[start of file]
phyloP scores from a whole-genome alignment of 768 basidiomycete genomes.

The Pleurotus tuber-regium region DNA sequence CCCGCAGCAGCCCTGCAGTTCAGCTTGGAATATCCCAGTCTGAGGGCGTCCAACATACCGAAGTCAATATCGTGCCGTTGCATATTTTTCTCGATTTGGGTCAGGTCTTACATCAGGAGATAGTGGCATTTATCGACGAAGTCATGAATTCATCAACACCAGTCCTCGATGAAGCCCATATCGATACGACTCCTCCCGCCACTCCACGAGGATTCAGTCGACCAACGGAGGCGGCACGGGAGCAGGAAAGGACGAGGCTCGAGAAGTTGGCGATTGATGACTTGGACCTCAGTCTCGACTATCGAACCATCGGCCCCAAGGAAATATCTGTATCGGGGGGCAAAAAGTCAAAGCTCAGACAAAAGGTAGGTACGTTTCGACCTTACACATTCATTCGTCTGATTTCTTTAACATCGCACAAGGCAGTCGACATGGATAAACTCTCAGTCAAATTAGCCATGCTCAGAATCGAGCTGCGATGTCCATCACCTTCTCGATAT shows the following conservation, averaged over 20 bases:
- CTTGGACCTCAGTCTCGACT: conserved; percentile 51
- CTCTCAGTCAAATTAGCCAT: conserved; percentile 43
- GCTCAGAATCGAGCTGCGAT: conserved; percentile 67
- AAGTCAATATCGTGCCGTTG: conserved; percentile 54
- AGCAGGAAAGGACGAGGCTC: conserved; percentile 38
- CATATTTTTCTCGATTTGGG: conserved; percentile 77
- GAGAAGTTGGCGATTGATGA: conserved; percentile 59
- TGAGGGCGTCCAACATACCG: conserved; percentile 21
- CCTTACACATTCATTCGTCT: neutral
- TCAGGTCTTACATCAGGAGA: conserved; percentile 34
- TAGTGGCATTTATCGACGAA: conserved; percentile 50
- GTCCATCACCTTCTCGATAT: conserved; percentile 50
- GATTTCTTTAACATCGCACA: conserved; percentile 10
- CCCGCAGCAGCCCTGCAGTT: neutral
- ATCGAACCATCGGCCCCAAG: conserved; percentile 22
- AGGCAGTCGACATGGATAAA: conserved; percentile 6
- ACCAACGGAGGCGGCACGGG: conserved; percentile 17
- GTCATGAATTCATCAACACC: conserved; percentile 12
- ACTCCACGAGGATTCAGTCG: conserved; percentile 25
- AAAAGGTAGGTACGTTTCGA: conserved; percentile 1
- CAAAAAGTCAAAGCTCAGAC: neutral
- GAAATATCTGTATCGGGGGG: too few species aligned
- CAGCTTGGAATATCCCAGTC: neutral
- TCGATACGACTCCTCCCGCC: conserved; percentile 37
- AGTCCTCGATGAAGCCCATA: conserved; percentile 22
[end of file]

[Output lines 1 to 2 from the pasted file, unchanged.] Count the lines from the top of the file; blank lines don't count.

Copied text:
phyloP scores from a whole-genome alignment of 768 basidiomycete genomes.

The Pleurotus tuber-regium region DNA sequence CCCGCAGCAGCCCTGCAGTTCAGCTTGGAATATCCCAGTCTGAGGGCGTCCAACATACCGAAGTCAATATCGTGCCGTTGCATATTTTTCTCGATTTGGGTCAGGTCTTACATCAGGAGATAGTGGCATTTATCGACGAAGTCATGAATTCATCAACACCAGTCCTCGATGAAGCCCATATCGATACGACTCCTCCCGCCACTCCACGAGGATTCAGTCGACCAACGGAGGCGGCACGGGAGCAGGAAAGGACGAGGCTCGAGAAGTTGGCGATTGATGACTTGGACCTCAGTCTCGACTATCGAACCATCGGCCCCAAGGAAATATCTGTATCGGGGGGCAAAAAGTCAAAGCTCAGACAAAAGGTAGGTACGTTTCGACCTTACACATTCATTCGTCTGATTTCTTTAACATCGCACAAGGCAGTCGACATGGATAAACTCTCAGTCAAATTAGCCATGCTCAGAATCGAGCTGCGATGTCCATCACCTTCTCGATAT shows the following conservation, averaged over 20 bases: